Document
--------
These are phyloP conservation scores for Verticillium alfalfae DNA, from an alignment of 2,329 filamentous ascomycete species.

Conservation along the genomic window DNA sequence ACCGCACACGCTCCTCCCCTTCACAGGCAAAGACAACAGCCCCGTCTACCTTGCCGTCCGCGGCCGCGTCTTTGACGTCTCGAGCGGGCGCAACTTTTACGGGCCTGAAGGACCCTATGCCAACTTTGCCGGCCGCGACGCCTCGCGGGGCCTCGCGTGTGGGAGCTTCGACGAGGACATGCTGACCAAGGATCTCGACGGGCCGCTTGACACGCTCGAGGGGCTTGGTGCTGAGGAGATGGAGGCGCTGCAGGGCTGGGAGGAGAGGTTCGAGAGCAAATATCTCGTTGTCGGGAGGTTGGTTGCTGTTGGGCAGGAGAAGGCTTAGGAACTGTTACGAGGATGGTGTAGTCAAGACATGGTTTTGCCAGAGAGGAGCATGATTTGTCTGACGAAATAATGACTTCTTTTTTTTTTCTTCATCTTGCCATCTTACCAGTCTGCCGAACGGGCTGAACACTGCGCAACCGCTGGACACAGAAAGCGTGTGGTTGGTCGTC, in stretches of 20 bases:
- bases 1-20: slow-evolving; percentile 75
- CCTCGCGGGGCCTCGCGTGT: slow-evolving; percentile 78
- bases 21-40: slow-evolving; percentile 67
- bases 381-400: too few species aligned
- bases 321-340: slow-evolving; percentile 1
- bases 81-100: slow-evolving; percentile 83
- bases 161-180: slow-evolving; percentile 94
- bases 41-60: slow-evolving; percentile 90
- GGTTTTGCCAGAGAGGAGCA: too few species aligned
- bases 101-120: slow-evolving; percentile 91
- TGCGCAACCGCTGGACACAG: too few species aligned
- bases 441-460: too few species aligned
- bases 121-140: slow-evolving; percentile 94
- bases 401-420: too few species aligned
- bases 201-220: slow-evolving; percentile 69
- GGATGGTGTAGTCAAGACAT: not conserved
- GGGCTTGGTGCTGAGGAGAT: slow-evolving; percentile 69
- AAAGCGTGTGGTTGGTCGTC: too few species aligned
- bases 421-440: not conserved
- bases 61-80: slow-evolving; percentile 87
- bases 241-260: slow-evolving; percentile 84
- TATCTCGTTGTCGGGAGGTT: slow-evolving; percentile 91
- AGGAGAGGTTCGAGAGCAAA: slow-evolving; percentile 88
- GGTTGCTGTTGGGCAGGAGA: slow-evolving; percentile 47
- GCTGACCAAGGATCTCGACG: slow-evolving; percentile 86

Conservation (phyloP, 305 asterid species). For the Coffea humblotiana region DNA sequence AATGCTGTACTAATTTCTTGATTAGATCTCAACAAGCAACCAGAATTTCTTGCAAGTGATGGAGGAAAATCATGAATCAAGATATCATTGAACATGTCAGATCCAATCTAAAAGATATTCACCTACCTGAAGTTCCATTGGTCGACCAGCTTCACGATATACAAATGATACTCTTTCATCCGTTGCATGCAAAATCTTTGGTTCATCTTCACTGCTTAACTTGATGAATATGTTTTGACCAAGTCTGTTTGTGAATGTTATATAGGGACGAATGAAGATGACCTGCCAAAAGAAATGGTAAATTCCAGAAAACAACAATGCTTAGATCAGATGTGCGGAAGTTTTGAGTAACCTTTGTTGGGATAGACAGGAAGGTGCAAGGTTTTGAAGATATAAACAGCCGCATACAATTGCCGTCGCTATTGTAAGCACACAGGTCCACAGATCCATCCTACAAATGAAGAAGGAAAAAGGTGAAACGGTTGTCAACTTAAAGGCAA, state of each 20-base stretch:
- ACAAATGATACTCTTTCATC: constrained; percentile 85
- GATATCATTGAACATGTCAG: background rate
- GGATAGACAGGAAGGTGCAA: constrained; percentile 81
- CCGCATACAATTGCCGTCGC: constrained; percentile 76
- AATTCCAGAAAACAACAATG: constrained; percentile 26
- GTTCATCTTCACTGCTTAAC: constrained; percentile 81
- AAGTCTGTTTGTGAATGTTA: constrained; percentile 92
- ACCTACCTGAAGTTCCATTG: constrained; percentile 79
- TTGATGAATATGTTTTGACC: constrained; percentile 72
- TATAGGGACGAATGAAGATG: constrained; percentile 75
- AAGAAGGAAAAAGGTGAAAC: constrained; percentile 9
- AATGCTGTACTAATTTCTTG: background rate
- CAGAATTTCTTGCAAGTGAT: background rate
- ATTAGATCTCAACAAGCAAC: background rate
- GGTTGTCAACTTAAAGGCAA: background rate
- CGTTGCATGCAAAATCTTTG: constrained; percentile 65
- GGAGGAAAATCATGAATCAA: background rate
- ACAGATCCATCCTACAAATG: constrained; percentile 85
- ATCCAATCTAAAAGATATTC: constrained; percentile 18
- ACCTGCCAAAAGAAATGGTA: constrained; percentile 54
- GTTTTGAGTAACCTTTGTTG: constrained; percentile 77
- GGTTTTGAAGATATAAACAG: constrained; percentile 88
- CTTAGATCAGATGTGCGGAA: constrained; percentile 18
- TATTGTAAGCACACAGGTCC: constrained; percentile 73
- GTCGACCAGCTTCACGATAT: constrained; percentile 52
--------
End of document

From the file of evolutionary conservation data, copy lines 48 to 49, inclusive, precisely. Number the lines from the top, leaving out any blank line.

- ACCTGCCAAAAGAAATGGTA: constrained; percentile 54
- GTTTTGAGTAACCTTTGTTG: constrained; percentile 77